Lord Morpeth

said, that as an opposition had been offered to this pacific measure, he felt it his duty to remind the House that he had formerly presented a petition from a large number of the graziers of Skipton, whose prayer was in accordance with the spirit of the Bill proposed to be introduced. He thought that this fact showed that no practical inconvenience would ensue on the enactment of the proposed measure.

Mr. Gisborne's

objection to this Bill lay against investing Magistrates with so much power. As for the measure itself, it was so exceedingly preposterous, that he should not waste any observations upon it. In almost all county towns the market was held on the Saturday. He hoped the House would not entertain the Motion.

Sir John Wrottesley

maintained, that the effect of the measure sought to be introduced by the hon. Baronet, would be to displace all the subsisting arrangements which related to the times of holding fairs and markets. In the country many small towns depended on their market in a great degree; and if the market-day of any large town, Birmingham for instance, were to be changed from Saturday to some other day in the week, the consequence would be the ruin of the smaller towns in its neighbourhood, whose market-day would thus be fixed for the same day on which Birmingham market was held. As far as his own observation had extended, he thought that a great improvement was visible of late years in the general observance of the Sabbath. But if, in order more effectually to guard against the profanation of it, Saturday and Monday were to be taken out of the list of market-days, all existing arrangements would be completely deranged, and the greatest confusion created.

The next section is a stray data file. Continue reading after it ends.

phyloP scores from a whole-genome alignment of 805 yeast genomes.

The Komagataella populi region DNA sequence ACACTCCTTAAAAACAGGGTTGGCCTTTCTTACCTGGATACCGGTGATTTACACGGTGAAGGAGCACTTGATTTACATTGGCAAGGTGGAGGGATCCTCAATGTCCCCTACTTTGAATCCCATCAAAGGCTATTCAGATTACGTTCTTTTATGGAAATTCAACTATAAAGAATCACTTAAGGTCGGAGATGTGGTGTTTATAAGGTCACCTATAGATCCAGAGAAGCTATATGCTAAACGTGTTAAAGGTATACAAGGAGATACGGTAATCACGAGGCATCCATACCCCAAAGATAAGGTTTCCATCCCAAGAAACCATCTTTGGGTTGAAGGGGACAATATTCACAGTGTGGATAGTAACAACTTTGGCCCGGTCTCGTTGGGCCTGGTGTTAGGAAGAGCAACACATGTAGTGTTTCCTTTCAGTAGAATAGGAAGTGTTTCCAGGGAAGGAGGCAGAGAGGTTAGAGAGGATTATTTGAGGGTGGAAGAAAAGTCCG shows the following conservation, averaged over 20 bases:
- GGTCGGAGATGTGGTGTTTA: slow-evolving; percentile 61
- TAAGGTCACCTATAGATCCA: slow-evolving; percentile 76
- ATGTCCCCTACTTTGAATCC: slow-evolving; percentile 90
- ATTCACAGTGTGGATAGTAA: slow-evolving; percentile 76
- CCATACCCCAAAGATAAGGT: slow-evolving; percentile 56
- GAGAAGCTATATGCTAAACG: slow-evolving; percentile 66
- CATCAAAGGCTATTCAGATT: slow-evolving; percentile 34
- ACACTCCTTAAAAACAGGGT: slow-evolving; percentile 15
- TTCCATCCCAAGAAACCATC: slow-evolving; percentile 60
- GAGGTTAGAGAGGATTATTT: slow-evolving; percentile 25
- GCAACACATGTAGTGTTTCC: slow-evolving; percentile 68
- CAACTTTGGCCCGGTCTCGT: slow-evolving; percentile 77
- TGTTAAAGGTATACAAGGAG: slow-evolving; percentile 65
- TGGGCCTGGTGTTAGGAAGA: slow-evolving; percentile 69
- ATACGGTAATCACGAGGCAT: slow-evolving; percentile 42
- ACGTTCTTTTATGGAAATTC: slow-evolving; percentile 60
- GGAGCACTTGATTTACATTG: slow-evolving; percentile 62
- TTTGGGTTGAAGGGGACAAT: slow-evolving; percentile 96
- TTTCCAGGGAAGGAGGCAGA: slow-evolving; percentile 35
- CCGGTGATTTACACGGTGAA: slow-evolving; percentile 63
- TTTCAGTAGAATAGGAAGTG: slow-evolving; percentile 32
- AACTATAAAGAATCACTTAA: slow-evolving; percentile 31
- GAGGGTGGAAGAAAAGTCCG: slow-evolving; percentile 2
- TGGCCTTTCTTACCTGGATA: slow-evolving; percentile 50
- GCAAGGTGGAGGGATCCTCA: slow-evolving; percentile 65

Sir Robert Peel

said, that if leave were given to bring in the Bill, that would not pledge the House to the provisions of it more than the House was pledged to the provisions of the former Bill. It was better to let all the Bills be brought in, that the House might see the whole plan. The present Bill might be considered one of the wings of the previous Bill. He (Sir R. Peel) by voting for the Motion was not pledged to the provisions of the Bill; but if they rejected the present Bill, it would imply ipso facto that they admitted the principle of the other Bills.